After a positive reaction to latest economic data, attention shifts to central bankers and a key inflation report. Our head of markets explains what's going on.
US markets snapped a recent losing streak as recessionary concerns retreated following a strong set of economic data.
New home sales rose by more than had been anticipated, and durable goods data for May showed that orders for US manufactured goods had unexpectedly risen. Separately, US consumer confidence rose to a high not seen for some 18 months, suggesting that this vital cog of US economic growth remains resilient despite the aggression of Federal Reserve interest hikes so far.
The combined readings also implied that the US economy remains on an upward trajectory, leaving it well placed to withstand the rate hiking cycle and even the possibility of two further hikes this year. A rise in July is now widely expected from the Fed meeting, although the likelihood of a second and possibly final hike before the end of the year remains open to debate.
The upbeat reaction to the economic data enabled tech stocks to resume their relentless march this year, which has seen the Nasdaq rise by 30% in the year to date and the tech-exposed benchmark S&P500 by 14%.
The concentration of these rallies to just a handful of stocks has been something of a concern for investors searching for a broader recovery, but for the moment stalwarts such as Meta Platforms Inc Class A (NASDAQ:META), Microsoft Corp (NASDAQ:MSFT) and Apple Inc (NASDAQ:AAPL) continue to drive gains. At the same time, there was also buying interest among consumer discretionary stocks on the back of the confidence data, while Delta Air Lines Inc (NYSE:DAL) rose by almost 7% following an upgrade to its trading outlook.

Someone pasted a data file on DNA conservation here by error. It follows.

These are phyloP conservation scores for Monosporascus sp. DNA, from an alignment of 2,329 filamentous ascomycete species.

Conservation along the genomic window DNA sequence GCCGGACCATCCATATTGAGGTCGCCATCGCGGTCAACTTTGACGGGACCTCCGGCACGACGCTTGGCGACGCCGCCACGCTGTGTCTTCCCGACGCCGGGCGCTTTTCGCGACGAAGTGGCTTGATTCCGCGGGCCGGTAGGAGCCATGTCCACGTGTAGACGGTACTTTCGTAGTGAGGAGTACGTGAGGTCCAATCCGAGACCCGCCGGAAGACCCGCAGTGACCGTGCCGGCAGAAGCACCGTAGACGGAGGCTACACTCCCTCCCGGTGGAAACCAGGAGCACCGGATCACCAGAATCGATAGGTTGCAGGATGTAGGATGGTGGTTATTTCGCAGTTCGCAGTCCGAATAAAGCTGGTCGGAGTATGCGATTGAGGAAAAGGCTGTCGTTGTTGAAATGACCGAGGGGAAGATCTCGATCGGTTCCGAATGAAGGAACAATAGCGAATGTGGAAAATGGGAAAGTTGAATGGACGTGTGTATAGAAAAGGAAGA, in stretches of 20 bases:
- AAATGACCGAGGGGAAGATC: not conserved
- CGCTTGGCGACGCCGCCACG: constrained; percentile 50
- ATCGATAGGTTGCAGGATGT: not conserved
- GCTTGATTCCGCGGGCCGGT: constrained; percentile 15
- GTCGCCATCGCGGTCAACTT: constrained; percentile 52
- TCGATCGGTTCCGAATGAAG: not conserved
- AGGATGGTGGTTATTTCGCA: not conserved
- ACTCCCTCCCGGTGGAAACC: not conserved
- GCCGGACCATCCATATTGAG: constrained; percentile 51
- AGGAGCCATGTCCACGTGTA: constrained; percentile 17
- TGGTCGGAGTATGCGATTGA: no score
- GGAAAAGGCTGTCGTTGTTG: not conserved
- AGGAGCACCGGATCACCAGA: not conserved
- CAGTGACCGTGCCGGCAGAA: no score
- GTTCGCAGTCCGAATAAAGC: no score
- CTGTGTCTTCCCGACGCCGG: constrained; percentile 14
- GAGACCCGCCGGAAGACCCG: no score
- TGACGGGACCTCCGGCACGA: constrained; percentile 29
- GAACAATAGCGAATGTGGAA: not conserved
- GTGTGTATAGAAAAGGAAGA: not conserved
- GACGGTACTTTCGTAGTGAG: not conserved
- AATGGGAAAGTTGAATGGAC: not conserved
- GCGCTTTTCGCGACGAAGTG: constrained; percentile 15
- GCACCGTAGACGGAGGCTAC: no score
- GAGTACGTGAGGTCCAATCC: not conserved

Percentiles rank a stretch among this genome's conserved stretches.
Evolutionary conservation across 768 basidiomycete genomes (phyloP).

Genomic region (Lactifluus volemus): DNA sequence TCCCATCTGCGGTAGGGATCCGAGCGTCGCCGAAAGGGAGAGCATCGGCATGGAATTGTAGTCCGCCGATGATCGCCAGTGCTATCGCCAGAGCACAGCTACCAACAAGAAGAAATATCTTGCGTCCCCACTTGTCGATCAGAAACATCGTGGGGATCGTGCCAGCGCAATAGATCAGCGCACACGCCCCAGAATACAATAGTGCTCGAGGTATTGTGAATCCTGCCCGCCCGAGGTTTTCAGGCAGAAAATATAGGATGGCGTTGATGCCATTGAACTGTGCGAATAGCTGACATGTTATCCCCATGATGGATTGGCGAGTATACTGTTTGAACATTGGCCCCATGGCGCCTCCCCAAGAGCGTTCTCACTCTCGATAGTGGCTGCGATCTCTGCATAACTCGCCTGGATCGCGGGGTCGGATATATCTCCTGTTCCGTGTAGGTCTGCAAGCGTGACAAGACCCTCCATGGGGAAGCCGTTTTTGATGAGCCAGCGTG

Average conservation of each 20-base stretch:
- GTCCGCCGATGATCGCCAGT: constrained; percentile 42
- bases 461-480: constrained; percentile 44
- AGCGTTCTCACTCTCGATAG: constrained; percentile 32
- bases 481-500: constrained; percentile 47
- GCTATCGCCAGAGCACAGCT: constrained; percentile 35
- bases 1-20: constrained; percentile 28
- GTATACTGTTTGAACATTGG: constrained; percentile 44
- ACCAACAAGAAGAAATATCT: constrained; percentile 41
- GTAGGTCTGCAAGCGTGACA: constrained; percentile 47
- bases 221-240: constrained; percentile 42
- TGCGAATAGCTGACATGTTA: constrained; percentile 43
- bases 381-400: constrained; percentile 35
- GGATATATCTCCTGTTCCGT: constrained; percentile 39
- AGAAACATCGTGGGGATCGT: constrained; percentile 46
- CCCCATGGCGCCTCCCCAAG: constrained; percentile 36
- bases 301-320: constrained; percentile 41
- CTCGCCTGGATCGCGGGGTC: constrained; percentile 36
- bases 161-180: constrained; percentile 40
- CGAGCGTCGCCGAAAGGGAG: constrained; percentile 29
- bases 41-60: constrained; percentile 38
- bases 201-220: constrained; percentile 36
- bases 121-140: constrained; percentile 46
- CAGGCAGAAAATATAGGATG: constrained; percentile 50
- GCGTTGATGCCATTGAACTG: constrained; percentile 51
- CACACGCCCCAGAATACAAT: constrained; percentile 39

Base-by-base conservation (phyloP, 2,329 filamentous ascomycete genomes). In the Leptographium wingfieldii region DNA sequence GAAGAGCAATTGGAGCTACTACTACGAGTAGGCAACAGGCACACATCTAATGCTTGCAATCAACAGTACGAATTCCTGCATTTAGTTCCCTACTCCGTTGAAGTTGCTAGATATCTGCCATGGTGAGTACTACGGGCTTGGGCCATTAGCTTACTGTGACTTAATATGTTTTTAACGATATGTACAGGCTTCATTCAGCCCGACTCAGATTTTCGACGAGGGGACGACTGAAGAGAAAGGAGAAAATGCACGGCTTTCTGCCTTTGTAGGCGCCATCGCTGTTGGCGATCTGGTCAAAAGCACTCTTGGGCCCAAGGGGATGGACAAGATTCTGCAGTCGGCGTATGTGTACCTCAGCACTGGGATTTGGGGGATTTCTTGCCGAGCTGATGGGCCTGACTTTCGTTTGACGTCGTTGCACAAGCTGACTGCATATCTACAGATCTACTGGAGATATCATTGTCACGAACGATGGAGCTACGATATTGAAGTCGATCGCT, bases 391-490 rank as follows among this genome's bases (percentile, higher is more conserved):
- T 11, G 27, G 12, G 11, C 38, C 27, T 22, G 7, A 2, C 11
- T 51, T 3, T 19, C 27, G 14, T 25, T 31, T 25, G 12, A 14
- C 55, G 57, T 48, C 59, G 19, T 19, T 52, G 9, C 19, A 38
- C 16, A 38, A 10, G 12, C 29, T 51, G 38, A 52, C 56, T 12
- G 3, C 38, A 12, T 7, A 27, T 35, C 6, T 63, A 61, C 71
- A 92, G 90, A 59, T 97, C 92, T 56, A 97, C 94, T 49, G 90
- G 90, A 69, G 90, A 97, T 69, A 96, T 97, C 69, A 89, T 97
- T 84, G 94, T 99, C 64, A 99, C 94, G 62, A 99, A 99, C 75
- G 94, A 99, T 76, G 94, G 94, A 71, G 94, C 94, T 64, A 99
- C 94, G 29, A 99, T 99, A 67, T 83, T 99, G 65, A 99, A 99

Further food for thought this week will come in the form of a speech from Fed Chair Jerome Powell, speaking at the ECB Forum in Portugal and then the key inflation reading, the Personal Consumption Expenditures report on Friday. Both should provide clues on the current thinking on interest rate decisions which are aimed at putting the inflation dilemma to bed once and for all.
After what had been an upbeat previous session, Asian markets dipped, with China in the spotlight once more. Industrial firms saw a further decline in profits on weaker demand which squeezed margins. The data added to concerns of a slowing recovery, as evidenced by recent pressure on retail sales, the property sector and exports and with youth unemployment remaining uncomfortably high. Sentiment was further bruised by reports suggesting that the US was considering new restrictions on the export of Artificial Intelligence chips to China, adding to concerns on an underlying relationship which has been fractious for some considerable time.
After limping to a barely positive close on Tuesday, the FTSE100 attempted a fresh rally in opening exchanges, although such bounces have proved difficult to sustain over recent weeks. A combination of an investor flight to growth rather than stability and the inevitable impacts of recessionary concerns in the US and a faltering recovery in China have provided a toxic cocktail which has been difficult to shake.
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While the latest data from the US is increasingly optimistic on the prospect for a soft landing, the backdrop in the UK is significantly different, with rising interest rates battling against what has been fairly anaemic growth and therefore heightening the possibility of recession.
Despite an opening which saw gains spread largely among financial stocks, the main indices remain under pressure after what had been a strong performance amid earlier year global market volatility. In the year to date, the FTSE100 is ahead by just 0.5%, while the FTSE250 has long since given up any gains, having now fallen by 4%.
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